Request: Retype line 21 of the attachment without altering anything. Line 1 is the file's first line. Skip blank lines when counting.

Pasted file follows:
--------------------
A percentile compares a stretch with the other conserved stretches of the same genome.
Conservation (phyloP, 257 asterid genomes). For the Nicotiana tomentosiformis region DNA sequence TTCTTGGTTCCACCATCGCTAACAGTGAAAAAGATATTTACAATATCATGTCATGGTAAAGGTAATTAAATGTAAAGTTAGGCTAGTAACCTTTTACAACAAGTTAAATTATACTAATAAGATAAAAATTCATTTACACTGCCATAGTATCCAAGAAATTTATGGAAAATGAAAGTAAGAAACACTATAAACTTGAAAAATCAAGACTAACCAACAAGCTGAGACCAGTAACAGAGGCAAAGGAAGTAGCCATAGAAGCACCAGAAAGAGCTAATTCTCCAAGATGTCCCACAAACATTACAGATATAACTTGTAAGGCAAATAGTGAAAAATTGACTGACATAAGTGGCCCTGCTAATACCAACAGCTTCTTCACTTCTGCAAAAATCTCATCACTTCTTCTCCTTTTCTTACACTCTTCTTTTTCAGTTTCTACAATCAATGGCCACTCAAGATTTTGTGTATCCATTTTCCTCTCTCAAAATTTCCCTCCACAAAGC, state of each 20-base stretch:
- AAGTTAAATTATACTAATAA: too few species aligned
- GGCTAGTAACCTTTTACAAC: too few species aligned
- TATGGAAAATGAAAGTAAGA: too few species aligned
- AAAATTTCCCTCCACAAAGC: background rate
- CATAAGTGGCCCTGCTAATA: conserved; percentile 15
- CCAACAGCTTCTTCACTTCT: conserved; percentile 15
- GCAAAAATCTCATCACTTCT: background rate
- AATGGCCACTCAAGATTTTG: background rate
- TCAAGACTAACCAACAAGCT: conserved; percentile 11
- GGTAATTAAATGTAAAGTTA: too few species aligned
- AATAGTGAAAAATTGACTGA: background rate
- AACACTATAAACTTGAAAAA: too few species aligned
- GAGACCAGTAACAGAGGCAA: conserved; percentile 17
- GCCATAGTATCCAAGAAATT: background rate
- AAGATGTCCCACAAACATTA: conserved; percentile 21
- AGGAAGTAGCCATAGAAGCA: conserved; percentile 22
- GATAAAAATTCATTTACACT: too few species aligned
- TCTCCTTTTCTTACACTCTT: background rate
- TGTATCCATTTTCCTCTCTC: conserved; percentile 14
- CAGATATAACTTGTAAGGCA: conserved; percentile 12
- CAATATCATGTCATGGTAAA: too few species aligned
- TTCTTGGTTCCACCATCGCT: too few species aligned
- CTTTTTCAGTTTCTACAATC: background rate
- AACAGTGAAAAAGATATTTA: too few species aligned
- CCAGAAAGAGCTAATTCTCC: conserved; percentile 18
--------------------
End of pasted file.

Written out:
- TGTATCCATTTTCCTCTCTC: conserved; percentile 14